Vimeo Defeats Lawsuit for Terminating Account That Posted Conversion Therapy Videos--Domen v. Vimeo

Vimeo Defeats Lawsuit for Terminating Account That Posted Conversion Therapy Videos–Domen v. Vimeo

Domen characterizes himself as a “former homosexual” who has now embraced heterosexuality. Domen (through his organization Church United) published 89 videos on Vimeo. Vimeo flagged the videos as violating its policy against the promotion of “Sexual Orientation Change Efforts (SOCE),”…

Website Denied Section 230 for No Good Reason, Wins the Case Anyways--DF Pace v. Baker-White

Website Denied Section 230 for No Good Reason, Wins the Case Anyways–DF Pace v. Baker-White

[Warning: long and sad blog post ahead. Get the tissues now] This case involves the Plain View Project, run by Injustice Watch. The PVP republishes social media posts by law enforcement officers that might signal racist, misogynist, or other discriminatory…

The Israeli Chipmunk Emoji Mystery Resolved!

The Israeli Chipmunk Emoji Mystery Resolved!

One of the most celebrated cases in emoji law is Dahan v. Shakaroff, an Israeli decision involving a landlord’s claim that prospective tenants Nir and Yarden (a married couple) engaged in bad faith negotiations over leasing an apartment. At issue…

Ninth Circuit Doubles Down on Bad Ruling That Undermines Cybersecurity--Enigma v. Malwarebytes

Ninth Circuit Doubles Down on Bad Ruling That Undermines Cybersecurity–Enigma v. Malwarebytes

This case involves rival makers of anti-threat software. The defendant, Malwarebytes, classified its rival’s software as a PUP, or Potentially Unwanted Program. The rival sued. Malwarebytes defended on 47 USC 230(c)(2)(B), which provides a safe harbor for filtering software. Malwarebytes…

Top Internet Law Developments of 2019

Top Internet Law Developments of 2019

It’s increasingly hard to find good news in Internet law, so I organized this year’s Internet Law roundup by categories of doom. Trigger warning: you should grab some tissues before proceeding. Doomed (in a Bad Way) Doomed: User-Generated Content. It…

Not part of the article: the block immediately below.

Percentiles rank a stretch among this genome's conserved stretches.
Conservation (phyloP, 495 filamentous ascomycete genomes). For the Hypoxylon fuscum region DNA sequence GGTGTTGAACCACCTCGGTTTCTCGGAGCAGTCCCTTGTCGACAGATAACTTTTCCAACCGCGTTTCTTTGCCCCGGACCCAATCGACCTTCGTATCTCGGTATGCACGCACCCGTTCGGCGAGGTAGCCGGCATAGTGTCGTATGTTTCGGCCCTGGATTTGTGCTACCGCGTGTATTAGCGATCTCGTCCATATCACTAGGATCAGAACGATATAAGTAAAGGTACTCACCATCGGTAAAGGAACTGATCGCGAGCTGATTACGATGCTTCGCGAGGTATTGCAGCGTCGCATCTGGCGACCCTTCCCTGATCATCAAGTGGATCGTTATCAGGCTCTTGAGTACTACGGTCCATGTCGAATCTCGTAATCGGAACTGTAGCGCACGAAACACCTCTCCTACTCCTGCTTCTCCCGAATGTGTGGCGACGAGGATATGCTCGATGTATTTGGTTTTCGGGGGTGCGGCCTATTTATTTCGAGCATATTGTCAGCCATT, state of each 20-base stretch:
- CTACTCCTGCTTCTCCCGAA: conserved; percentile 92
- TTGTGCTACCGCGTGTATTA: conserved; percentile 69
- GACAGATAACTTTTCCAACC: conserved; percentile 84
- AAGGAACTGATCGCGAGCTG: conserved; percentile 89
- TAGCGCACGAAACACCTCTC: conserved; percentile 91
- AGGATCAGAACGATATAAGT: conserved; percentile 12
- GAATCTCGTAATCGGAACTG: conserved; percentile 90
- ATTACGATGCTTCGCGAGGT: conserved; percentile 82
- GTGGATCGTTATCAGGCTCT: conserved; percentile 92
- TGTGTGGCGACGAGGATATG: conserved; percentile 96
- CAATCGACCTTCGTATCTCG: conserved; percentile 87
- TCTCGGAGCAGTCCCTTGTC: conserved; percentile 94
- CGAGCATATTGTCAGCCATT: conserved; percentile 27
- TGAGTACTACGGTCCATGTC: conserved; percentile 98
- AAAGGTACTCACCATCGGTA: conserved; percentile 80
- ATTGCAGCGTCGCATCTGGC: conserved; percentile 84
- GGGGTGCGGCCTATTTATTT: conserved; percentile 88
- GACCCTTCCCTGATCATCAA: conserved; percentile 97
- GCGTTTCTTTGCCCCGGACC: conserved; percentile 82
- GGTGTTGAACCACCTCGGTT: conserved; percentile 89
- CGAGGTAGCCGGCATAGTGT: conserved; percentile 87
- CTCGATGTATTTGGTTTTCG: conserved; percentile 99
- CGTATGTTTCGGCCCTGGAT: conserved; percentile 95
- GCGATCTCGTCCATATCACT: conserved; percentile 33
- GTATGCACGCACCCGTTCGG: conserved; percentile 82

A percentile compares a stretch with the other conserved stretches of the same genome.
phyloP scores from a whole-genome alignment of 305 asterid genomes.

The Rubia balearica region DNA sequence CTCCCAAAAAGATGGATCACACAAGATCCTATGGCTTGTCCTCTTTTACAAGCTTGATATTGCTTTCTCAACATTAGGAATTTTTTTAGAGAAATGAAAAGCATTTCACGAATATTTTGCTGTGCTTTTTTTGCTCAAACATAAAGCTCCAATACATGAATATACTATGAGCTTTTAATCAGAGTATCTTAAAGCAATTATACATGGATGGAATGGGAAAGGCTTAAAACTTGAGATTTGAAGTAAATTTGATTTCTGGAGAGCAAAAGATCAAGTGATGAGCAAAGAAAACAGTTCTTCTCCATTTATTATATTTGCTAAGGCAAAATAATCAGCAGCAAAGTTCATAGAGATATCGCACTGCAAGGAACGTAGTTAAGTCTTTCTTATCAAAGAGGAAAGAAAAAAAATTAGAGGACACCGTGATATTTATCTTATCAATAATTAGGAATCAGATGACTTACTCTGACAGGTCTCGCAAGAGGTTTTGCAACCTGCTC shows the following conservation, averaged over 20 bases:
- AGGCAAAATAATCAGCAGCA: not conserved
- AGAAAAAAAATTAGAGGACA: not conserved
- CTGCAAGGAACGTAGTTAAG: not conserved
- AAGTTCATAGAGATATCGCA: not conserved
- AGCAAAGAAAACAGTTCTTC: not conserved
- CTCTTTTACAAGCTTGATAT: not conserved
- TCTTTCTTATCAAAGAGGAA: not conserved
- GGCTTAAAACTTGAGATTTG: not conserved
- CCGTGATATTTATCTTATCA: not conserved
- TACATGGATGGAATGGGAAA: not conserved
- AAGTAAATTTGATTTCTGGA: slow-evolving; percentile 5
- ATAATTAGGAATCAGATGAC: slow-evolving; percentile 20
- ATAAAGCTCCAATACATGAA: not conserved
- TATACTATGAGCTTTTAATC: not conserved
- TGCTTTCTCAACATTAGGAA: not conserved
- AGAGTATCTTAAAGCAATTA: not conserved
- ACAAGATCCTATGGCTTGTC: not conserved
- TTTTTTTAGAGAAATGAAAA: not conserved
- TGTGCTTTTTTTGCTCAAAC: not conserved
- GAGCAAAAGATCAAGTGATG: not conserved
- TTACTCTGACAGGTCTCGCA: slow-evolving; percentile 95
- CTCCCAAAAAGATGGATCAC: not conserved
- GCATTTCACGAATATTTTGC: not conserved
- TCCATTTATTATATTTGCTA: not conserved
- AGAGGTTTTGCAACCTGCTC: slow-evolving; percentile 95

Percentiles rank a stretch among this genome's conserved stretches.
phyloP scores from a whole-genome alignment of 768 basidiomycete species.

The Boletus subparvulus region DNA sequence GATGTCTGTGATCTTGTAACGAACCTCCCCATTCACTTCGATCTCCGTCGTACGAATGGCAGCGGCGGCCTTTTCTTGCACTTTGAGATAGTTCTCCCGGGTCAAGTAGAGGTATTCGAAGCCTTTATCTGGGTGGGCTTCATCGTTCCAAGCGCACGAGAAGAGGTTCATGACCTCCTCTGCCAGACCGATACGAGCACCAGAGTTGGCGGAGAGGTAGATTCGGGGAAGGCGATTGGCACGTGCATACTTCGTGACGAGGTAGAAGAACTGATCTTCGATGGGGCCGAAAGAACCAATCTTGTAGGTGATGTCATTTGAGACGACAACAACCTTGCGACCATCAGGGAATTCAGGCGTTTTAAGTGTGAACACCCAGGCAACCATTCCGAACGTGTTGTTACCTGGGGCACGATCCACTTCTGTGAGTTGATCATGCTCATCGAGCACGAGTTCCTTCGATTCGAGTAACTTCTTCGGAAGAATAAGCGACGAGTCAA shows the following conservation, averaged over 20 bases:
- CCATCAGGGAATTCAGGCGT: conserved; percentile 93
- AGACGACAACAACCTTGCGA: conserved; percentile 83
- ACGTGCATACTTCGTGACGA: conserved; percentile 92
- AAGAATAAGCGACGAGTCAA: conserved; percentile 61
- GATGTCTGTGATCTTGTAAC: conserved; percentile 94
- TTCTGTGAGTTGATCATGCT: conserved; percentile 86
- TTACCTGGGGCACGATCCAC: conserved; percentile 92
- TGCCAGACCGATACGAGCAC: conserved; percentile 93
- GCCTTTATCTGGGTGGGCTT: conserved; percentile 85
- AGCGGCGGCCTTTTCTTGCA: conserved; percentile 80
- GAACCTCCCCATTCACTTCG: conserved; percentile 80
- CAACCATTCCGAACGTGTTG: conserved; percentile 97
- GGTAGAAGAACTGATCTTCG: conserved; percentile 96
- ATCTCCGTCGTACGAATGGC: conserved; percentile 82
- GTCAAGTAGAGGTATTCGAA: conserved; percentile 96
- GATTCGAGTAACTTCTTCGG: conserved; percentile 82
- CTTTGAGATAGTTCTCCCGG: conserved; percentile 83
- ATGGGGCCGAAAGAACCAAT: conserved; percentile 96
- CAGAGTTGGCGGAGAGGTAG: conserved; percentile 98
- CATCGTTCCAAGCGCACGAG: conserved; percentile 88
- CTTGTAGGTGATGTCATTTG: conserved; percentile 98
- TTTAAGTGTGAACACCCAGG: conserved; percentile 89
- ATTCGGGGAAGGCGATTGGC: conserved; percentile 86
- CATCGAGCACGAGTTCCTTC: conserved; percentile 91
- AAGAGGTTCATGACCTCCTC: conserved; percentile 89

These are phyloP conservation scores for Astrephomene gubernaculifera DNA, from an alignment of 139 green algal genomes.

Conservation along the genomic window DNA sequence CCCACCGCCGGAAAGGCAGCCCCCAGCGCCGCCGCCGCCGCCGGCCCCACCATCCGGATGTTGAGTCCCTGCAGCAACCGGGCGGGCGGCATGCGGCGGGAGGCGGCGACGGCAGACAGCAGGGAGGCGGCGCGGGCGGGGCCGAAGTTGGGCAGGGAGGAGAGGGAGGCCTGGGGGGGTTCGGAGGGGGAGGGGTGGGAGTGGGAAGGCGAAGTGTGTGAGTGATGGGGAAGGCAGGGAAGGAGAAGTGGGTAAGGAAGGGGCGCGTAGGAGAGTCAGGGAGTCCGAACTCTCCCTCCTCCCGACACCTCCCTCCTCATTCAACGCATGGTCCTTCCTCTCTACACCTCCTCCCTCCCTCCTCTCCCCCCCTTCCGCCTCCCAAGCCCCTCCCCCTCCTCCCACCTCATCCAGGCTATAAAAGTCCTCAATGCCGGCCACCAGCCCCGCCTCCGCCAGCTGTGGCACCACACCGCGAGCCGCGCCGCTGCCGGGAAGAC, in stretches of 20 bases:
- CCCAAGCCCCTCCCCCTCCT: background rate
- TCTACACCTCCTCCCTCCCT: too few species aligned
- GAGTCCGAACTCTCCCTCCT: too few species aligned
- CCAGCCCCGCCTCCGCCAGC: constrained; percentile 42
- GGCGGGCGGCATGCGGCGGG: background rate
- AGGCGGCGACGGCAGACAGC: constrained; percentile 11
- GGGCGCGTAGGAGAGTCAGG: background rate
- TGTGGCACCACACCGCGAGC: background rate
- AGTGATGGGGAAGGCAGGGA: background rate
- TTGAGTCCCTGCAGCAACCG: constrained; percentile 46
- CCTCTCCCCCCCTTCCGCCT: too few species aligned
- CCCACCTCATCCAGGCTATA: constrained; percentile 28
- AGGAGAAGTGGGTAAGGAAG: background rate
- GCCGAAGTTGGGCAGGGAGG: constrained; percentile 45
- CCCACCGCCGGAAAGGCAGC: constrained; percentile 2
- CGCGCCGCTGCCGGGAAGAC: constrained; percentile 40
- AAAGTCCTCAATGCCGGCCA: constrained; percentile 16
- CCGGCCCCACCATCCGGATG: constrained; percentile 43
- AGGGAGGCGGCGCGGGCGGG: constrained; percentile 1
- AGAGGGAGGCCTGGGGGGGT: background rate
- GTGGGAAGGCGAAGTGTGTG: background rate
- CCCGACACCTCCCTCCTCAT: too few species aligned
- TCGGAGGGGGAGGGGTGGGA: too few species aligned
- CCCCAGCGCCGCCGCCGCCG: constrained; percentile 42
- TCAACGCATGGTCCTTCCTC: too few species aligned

Troublesome Emojis in Criminal Cases (Guest Blog Post)

Troublesome Emojis in Criminal Cases (Guest Blog Post)

By guest bloggers Jeff Breinholt and Madeline Brewer [Jeff is an Adjunct Professor at George Washington University Law School. Madeline is an LLM Candidate at George Washington University Law School] Emojis are frequently showing up in court cases throughout the…

Java API Classes as Fictional Characters―A Proposal for Google v. Oracle (Guest Blog Post)

Java API Classes as Fictional Characters―A Proposal for Google v. Oracle (Guest Blog Post)

by Marketa Trimble In disputes over the copyrightability of computer programs and their elements, it is common to invoke analogies from literature. In Google v. Oracle (in which the U.S. Supreme Court granted a cert petition on November 15, 2019), Oracle began…

New Civil FOSTA Lawsuits Push Expansive Legal Theories Against Unexpected Defendants (Guest Blog Post)

New Civil FOSTA Lawsuits Push Expansive Legal Theories Against Unexpected Defendants (Guest Blog Post)

by guest blogger Alex Yelderman In the year and two-thirds since it was signed into law, FOSTA has reputedly shattered online networks that sex workers relied upon to keep safe, crippled human trafficking investigations, and scared websites into taking down…

Internet Access Provider Gets Another Devastating Result in a Secondary Copyright Infringement Case—Sony v. Cox

Internet Access Provider Gets Another Devastating Result in a Secondary Copyright Infringement Case—Sony v. Cox

In a recent post, I lamented how courts are exposing IAPs to secondary copyright liability for their subscribers’ activities. This is the result of a breakdown in the détente associated with the failed Copyright Alert System, and its demise has…

Eric Goldman's Comments to the California DOJ Draft Regulations for the Consumer Privacy Act (CCPA) (Part 3 of 3)

Eric Goldman’s Comments to the California DOJ Draft Regulations for the Consumer Privacy Act (CCPA) (Part 3 of 3)

[Introduction: initially, I aspired to write a blog post summarizing and analyzing the DOJ’s proposed CCPA regulations. After seeing the draft, I quickly abandoned that idea. The regulations are 10,000 words of dense, layered, heavily cross-referenced administrative-speak. There is ambiguity…